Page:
AMEX has done the impossible – it has eclipsed CapitalOne as the laziest and/or stupidest financial services company in the US. How you might ask? The short answer is: refusing to process as "suspicious" a $ 250 donation to The National Health Law Program.  As described on its web site, "NHeLP protects and advances the health rights of low income and underserved individuals. The oldest non-profit of its kind, NHeLP advocates, educates and litigates at the federal and state level."

The longer story is as follows. Advocacy groups cleverly came up with the idea of Giving Tuesday as a follow on the Black Friday and Cyber Monday. So, the email inbox today included requests for donations from a range of groups. For example, requests from highly suspicious groups (sarcasm intended), including:

The Leukemia & Lymphoma Society

Lynn Sage Foundation for breast cancer

Imerman’s Angels, peer support for persons with cancer

NHeLP – health insurance advocacy for low income persons

Normally I am a planned giver, but NHeLP’s message stood out because the email stated that an anonymous donor was going to match all monies taken in today by NHeLP. And, the day at our office today started with my wonderful paralegal talking about her friend with widespread ovarian cancer and no health insurance (but a kind doctor performed surgery to remove the tumor despite the lack of insurance). So, out came my personal AMEX card and my wonderful assistant agreed to process the donation for me while I ran off  to a lunch. Oddly, however, she said the card kept being rejected, for no apparent reason. 

As it turns out, AMEX refused to process the $250 donation transaction – on Giving Tuesday –  was viewed as "suspicious." How do I know that? Because on returning from lunch, my cell phone held  a voicemail message from AMEX’ card security group.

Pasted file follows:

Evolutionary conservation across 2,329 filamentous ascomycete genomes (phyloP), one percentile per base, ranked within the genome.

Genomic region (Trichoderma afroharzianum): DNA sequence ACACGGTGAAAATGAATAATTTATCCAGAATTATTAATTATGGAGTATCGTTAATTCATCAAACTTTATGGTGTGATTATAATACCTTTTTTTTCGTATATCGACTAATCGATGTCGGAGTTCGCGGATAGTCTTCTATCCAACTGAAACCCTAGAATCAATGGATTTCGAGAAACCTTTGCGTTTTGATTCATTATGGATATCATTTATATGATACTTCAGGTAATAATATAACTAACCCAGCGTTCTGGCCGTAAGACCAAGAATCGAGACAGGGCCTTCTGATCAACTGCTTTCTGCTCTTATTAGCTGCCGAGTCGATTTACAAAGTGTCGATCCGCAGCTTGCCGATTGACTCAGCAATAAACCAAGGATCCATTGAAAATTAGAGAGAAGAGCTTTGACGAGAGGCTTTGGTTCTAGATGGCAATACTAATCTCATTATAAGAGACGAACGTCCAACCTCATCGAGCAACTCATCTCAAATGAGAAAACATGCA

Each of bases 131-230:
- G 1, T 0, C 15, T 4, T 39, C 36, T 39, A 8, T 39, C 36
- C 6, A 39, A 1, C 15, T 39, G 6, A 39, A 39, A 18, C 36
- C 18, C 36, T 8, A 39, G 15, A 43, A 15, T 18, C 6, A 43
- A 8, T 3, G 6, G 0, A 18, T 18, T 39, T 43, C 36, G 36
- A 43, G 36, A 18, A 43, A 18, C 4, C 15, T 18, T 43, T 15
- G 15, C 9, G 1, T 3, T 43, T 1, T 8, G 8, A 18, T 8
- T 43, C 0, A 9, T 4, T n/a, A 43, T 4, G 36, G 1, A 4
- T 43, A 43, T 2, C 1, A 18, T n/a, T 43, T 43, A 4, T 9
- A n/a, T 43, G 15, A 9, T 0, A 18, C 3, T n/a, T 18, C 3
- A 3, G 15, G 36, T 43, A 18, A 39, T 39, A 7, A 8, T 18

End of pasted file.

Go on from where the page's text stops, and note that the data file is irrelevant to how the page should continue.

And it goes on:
The message asked me to call back because of "suspicious activity" on my card. So, I called back, and got a wrong number (see more on that below). Anyway, after that, I finally reached AMEX’ security group. After wading through layers of voicemail prompts, a human came on the line. After time wasting preliminaries he finally explained that the  transaction was rejected by AMEX because it was viewed as suspicious. It is suspicious, he said,  because it was  processed through a commercial credit card processing service known as Braintree.  According to the person I spoke with at the "security group" at American Express, Braintree is a "known" source of fraud.  I looked Braintree up online and it is a commercial card processor.  So,I asked the AMEX  person for specifics about why Braintree and NHeLP are so suspicious. Not surprisingly, he refused to provide any speficis and refused to provide his name and/or some other identifier, and refused to provide any of the information. 
 
Worse yet are the excuses for stupidity, and the backing and filling. During our call, the young man admitted he and the security group  had no idea it is "Giving Tuesday," and he had no idea that NHeLP is a charity.   After I (not politely) explained that NHeLP is a charity, he shifted to a new excuse. He said AMEX also was suspicious because the day before, a $12.95 charge was processed for the renewal of my membership in JibJab, a national e-card service I’ve used for some years.  Gosh, what could be more suspicious?
 
Of course I asked for a supervisor. After 5 minutes of holding, the message came back: "they are all busy."  Supposedly a "supervisor" was going to call me back "shortly."  But that was well over 90 minutes ago, and no one has called.  
 
Back to that wrong number, and the idiocy of American Express.  As noted earlier, this little fiasco came to my attention  because I received a voicemail message  from AMEX  (I still have the message recorded.)  The message asked me to call the AMEX security group back at 800-824-9281.  However, when one dials that number, the phone is answered by a very nice woman.  When I apologized for having mis-dialed, she asked if I was trying to reach American Express security group.  I said yes. She proceeded to tell me that the correct phone number actually is 800-824-9289.  She also said that she has had MANY calls but AMEX fails to fix the problem. 
 
In my opinion, AMEX now is the hands down winner for the award as the laziest and stupidest of the large financial services company in the US.